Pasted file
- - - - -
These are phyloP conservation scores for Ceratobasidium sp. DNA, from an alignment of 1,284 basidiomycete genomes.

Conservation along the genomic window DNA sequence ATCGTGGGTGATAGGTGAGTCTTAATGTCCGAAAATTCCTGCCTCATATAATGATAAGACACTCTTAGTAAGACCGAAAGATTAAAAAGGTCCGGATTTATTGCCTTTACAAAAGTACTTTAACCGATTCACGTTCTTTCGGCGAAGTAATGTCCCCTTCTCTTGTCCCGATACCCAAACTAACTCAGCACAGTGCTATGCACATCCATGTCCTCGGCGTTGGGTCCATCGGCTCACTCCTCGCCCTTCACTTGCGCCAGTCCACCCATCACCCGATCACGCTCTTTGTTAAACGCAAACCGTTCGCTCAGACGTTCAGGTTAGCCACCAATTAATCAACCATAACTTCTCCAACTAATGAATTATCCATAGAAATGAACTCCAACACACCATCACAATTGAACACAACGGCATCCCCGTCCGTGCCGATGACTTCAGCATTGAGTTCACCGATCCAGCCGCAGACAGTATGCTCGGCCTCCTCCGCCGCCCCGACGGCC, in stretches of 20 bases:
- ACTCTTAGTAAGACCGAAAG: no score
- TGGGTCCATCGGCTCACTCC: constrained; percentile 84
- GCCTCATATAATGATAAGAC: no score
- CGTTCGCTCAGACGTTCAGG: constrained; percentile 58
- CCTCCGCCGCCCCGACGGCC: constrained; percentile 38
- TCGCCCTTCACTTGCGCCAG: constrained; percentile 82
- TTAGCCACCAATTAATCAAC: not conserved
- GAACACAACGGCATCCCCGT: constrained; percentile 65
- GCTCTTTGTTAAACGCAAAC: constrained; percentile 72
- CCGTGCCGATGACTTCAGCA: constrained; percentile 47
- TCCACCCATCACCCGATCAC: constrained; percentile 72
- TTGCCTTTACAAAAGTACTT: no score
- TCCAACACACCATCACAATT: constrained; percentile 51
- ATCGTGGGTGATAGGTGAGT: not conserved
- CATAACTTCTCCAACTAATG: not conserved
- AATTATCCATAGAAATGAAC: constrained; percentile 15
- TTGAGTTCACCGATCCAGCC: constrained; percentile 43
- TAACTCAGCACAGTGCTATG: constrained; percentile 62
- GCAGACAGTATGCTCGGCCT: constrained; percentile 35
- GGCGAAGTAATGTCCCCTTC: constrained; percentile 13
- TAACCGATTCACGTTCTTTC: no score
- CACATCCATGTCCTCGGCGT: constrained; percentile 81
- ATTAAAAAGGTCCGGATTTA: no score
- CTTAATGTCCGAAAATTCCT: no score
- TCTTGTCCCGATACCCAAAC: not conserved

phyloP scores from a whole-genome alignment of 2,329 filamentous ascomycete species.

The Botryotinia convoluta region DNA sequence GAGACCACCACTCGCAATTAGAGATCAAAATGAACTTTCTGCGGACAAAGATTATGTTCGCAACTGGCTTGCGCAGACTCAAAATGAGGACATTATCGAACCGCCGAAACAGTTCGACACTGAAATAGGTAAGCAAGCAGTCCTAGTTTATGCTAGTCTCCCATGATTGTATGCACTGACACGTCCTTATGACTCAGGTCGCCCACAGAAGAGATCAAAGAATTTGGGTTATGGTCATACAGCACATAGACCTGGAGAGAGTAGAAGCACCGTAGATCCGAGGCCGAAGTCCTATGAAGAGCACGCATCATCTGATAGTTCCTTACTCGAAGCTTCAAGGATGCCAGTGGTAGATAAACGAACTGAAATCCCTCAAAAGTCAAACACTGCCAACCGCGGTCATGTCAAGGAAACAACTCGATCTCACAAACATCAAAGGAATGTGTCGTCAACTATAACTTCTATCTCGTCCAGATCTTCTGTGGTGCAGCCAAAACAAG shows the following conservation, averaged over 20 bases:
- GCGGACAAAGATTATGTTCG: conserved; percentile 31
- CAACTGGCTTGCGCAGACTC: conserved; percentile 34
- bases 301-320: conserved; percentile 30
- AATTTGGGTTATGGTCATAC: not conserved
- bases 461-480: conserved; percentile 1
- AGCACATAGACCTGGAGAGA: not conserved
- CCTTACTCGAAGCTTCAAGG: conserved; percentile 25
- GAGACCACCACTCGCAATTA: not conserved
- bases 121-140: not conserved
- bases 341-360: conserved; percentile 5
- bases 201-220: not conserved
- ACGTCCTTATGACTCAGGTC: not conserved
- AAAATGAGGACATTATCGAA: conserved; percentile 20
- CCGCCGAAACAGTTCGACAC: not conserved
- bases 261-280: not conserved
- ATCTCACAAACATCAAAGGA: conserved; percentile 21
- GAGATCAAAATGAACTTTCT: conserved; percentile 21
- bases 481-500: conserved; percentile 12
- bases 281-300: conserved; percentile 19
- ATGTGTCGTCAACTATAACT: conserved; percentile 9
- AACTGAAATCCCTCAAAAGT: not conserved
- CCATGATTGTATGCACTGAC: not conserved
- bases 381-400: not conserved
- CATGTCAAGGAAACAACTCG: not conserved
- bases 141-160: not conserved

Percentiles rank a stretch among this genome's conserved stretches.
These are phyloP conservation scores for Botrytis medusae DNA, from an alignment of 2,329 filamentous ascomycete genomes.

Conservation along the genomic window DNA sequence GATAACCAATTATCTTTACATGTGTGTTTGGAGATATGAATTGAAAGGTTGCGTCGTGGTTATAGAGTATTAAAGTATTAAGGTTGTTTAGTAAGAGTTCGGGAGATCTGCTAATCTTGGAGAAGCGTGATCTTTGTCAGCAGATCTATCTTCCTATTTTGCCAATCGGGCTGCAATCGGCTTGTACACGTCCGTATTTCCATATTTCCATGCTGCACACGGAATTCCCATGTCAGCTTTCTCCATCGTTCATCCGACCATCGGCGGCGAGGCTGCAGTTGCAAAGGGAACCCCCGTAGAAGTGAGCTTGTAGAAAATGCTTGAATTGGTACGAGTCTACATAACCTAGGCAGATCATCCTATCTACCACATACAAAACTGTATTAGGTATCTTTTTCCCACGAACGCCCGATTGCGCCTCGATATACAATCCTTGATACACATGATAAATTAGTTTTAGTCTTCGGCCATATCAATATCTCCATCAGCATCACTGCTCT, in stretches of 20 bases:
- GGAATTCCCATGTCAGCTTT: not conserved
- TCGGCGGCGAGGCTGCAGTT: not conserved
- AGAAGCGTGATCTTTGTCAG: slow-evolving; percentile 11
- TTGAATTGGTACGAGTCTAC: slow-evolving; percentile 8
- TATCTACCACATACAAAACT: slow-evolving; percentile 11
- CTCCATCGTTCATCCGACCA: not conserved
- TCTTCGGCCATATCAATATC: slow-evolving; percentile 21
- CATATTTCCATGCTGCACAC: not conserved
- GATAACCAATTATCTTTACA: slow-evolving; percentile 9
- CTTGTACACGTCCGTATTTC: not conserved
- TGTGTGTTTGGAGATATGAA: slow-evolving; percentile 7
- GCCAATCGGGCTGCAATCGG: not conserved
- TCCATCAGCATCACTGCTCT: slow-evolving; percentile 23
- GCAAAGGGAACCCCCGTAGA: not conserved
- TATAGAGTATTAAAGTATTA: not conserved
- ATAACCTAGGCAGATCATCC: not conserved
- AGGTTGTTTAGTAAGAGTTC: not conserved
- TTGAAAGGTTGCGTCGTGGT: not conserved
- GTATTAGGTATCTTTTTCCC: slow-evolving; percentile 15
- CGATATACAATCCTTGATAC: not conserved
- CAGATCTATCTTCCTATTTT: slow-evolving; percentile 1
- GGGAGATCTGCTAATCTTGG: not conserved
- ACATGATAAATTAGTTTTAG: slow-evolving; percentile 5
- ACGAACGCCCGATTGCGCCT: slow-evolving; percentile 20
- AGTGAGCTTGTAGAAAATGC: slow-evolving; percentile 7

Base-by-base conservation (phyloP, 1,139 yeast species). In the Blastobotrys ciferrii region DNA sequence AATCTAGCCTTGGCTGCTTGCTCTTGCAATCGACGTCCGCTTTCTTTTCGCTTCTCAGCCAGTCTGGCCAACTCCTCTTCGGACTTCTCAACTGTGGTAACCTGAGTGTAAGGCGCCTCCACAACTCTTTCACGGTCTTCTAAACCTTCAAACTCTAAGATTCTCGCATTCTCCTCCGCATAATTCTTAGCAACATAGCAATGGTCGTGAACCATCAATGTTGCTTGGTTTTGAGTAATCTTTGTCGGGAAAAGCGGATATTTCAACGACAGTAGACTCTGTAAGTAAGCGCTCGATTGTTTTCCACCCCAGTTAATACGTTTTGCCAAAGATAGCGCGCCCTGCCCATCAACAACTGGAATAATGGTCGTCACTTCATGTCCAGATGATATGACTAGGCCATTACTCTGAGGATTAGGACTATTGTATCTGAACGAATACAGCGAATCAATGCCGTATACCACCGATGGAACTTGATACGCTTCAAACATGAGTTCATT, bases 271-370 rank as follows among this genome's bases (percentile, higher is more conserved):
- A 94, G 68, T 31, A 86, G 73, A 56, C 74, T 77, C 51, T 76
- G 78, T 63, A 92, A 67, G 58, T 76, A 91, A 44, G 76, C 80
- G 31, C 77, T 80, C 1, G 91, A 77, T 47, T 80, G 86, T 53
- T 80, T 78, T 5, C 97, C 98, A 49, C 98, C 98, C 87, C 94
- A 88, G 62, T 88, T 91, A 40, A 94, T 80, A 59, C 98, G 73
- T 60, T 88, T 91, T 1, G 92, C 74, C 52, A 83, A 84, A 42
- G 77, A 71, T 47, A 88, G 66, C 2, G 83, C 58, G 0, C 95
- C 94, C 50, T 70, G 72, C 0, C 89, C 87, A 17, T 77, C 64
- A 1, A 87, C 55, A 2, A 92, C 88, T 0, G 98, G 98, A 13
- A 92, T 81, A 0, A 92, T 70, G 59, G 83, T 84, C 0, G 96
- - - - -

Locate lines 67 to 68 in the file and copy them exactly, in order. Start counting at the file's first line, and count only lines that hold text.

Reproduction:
- CTTGTACACGTCCGTATTTC: not conserved
- TGTGTGTTTGGAGATATGAA: slow-evolving; percentile 7